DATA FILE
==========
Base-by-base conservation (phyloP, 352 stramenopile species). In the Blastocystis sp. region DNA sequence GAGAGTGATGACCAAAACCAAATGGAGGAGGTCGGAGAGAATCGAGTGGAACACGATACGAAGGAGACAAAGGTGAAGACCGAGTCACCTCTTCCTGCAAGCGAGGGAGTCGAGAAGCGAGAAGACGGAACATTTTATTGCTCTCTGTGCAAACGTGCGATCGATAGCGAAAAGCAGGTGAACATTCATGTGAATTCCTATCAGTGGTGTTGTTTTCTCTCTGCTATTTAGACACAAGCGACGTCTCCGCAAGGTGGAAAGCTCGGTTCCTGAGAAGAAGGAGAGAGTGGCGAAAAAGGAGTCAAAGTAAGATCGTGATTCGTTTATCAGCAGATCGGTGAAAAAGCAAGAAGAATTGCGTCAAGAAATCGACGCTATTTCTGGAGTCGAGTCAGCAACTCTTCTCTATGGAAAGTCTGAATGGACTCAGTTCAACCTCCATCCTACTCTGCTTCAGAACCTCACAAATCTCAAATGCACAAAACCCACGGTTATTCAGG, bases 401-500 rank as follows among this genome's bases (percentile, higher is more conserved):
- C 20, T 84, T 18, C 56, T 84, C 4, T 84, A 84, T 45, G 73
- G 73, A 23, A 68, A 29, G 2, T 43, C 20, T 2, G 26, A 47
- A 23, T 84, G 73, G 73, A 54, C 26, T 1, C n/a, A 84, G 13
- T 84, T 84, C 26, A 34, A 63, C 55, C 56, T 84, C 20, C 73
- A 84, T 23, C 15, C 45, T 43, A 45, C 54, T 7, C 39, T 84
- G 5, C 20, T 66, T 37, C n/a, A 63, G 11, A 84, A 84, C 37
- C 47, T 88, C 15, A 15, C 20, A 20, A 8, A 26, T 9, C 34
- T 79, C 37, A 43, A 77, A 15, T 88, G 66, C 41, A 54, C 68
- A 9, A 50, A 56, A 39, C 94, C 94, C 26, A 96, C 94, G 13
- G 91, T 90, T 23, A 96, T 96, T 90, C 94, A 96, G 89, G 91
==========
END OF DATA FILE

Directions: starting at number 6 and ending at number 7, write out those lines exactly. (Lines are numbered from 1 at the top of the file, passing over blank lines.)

- A 84, T 23, C 15, C 45, T 43, A 45, C 54, T 7, C 39, T 84
- G 5, C 20, T 66, T 37, C n/a, A 63, G 11, A 84, A 84, C 37